You have talked about the need for a new plurinational patriotism in Spain. What would the content of this patriotism be?
On the surface, the Spanish right has managed to equate the idea of Spain with the monarchy and the single nation-state. Pro-independence supporters embrace this reactionary vision of Spain. In fact, we are the political opponents the independentistas are most concerned about, since our idea of Spain is appealing to Catalonia and the Basque Country. One of the historic difficulties for the Spanish left after the civil war was how to combine an idea of Spain with its own political identity. To a certain degree Podemos has overcome this problem.
But our model implies dropping certain complexes and assumptions of the historic left. In particular, our symbols and narrative cannot be based on left-wing revenge for past defeats. For some of us, who are the grandchildren of those who lost the civil war and the children of anti-Franco militants, this can be painful. But it is something we need to recognize.
So when we say republican values can serve to inform a new idea of Spain that looks ahead to the future, we are referring to a plurinational Spain, one in which republican patriotism is understood as the reclaiming of civil dignity and of the res publica [public affairs]. The res publicastands for public schools, public education, state pensions. It means caring for the various peoples and citizens within Spain, declaring its pluralist identity.
Is there a class dimension to this plurinational identity?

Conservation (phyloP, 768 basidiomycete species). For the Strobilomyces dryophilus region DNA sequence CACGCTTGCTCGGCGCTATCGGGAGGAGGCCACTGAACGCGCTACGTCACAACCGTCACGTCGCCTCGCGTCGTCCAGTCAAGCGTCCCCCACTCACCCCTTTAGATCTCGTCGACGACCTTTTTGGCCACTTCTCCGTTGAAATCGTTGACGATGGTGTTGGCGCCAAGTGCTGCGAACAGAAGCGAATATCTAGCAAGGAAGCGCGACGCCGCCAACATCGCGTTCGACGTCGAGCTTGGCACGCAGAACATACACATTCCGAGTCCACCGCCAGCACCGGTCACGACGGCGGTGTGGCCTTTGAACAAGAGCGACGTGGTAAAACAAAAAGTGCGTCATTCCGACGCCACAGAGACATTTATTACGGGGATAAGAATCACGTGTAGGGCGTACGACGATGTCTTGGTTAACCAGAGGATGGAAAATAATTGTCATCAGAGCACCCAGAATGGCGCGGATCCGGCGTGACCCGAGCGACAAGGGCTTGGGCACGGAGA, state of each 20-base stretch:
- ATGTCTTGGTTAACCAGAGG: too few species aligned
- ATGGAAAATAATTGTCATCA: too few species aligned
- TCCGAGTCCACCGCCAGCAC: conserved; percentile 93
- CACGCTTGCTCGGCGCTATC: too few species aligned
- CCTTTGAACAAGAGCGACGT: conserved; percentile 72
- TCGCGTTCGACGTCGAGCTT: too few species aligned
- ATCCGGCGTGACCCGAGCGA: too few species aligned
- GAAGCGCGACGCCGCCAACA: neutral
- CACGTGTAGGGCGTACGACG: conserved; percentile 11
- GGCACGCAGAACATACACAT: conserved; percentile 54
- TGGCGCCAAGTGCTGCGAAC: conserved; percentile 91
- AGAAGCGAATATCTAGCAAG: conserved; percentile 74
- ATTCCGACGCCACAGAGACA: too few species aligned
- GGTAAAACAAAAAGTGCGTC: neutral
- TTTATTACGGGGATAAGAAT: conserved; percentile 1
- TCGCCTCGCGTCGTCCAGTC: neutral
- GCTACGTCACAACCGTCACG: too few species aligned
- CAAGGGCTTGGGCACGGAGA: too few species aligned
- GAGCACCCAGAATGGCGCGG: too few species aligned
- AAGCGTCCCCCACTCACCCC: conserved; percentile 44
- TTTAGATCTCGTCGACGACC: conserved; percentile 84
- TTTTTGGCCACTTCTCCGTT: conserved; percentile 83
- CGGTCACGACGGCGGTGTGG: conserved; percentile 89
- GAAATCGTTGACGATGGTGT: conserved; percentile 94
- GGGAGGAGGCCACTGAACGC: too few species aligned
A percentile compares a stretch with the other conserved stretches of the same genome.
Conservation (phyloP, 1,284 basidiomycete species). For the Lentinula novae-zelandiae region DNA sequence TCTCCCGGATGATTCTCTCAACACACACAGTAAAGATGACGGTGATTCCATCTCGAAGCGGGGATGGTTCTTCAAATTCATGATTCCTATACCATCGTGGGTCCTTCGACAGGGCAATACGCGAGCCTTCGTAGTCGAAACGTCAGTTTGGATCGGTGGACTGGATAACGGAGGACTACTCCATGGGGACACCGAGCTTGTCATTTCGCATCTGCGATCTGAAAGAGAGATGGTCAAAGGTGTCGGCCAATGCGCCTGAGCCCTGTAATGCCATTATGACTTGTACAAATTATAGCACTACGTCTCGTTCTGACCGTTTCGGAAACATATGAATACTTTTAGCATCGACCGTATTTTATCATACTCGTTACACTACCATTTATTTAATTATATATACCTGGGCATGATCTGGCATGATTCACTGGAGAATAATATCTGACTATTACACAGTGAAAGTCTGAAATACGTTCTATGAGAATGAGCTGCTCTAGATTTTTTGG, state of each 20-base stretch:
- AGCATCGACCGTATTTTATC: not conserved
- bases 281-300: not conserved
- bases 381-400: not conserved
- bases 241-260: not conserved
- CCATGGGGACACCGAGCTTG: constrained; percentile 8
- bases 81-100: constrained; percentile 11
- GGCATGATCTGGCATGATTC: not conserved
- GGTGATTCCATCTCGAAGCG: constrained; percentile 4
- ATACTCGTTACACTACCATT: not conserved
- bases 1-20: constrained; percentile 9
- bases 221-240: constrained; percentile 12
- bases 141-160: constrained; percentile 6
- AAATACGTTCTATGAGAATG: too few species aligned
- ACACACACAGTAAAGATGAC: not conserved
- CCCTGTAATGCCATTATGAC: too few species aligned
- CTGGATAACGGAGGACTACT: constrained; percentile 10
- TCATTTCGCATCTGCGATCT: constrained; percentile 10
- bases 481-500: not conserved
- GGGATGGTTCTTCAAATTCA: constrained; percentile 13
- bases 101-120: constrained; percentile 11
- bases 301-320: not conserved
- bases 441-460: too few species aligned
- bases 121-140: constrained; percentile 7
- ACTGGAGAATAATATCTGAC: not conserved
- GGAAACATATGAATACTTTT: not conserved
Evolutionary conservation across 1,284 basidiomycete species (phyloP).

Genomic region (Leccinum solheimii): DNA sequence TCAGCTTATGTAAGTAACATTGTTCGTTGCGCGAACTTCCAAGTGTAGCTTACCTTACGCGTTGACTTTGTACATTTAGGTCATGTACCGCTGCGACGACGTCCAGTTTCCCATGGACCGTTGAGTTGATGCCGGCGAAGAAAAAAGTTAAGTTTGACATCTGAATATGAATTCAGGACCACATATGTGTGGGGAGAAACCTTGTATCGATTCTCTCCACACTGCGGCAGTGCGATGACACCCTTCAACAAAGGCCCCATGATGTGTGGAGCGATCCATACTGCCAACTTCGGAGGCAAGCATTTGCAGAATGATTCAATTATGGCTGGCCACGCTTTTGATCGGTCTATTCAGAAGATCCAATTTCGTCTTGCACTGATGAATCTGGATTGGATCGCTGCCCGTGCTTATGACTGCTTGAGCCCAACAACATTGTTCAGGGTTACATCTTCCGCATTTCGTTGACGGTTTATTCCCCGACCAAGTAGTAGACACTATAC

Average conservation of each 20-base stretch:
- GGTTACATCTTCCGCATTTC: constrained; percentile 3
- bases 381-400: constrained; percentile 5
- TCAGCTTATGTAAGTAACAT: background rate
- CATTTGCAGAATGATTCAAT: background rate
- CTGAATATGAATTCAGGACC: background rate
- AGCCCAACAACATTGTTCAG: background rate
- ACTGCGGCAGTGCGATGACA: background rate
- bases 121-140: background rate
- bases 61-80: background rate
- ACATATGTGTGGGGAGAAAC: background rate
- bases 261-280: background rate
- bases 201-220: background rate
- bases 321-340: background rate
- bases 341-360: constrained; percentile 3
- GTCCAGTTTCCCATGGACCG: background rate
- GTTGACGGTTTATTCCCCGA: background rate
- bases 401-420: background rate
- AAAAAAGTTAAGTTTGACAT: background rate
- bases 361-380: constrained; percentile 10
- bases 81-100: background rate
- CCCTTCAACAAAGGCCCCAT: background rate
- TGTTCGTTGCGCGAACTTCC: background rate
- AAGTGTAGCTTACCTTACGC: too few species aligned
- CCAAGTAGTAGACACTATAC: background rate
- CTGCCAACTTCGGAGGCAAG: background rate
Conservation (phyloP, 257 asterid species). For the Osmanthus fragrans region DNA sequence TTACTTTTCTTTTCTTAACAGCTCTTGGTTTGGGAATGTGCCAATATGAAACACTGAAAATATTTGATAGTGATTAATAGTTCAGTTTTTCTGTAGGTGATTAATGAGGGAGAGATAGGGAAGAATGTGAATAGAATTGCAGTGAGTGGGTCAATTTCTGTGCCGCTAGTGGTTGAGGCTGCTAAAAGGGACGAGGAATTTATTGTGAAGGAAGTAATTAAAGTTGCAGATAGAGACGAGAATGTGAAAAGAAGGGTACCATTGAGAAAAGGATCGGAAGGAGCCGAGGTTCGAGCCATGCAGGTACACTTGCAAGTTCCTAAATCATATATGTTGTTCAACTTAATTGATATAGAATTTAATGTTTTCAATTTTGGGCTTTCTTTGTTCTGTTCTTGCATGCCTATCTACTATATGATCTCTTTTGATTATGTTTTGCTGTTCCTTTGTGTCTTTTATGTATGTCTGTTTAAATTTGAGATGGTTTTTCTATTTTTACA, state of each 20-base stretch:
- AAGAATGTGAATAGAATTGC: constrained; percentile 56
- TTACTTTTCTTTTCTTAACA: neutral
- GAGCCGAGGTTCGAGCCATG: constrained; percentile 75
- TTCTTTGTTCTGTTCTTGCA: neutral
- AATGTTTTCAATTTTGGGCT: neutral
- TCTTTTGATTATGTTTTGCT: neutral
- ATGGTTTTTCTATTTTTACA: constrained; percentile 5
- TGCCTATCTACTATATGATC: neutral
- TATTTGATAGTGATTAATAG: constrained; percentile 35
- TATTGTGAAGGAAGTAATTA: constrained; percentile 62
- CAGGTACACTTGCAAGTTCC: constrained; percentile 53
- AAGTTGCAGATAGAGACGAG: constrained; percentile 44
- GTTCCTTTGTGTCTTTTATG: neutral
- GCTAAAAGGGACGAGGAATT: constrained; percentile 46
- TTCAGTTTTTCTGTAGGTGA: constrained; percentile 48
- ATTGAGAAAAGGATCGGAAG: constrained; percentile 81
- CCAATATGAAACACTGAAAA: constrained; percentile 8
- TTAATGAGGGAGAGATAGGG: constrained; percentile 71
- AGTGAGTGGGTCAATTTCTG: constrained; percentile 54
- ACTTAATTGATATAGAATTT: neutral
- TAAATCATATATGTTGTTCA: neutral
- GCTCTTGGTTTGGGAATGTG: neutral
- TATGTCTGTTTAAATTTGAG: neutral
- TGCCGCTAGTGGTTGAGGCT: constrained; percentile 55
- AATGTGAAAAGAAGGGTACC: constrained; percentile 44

I would say so, yes. When we speak about popular sectors and assert the rights of the social majority against the elites, we are making a diagnosis of the class composition of our country much more accurately than those who have a nostalgia for an industrial working class. We live in a society in which the fundamental characteristic of young people’s work is precariousness and that implies a form of cultural socialization very different from the traditional blue-collar jobs. In a tertiary society, wage earners do not have the same image, style, or characteristics as the working class of other periods.
At the same time, we also have to operate in a country with very complex national identities, so we have to be able to assimilate all these elements and make them our own. The Right is worried about us precisely because we managed to communicate a vision of the national-popular that can win, and that threatens their monopoly on state power.
The Future of Podemos
The recent debate in Podemos’s congress centered on whether the party should focus less on electoral politics and more on social movements. Ten months on, how do you reflect on that discussion?
We trace our origins to the 15M [indignados] movement and the occupation of the city squares. But we also have to govern. And we have to govern while being aware that winning an election is hardly a revolution, particularly in a Western country where the popular classes demand a certain order and stability. We would face limits to do with globalization, the power of European institutions and the weight of nondemocratic powers, while also having to work with the PSOE.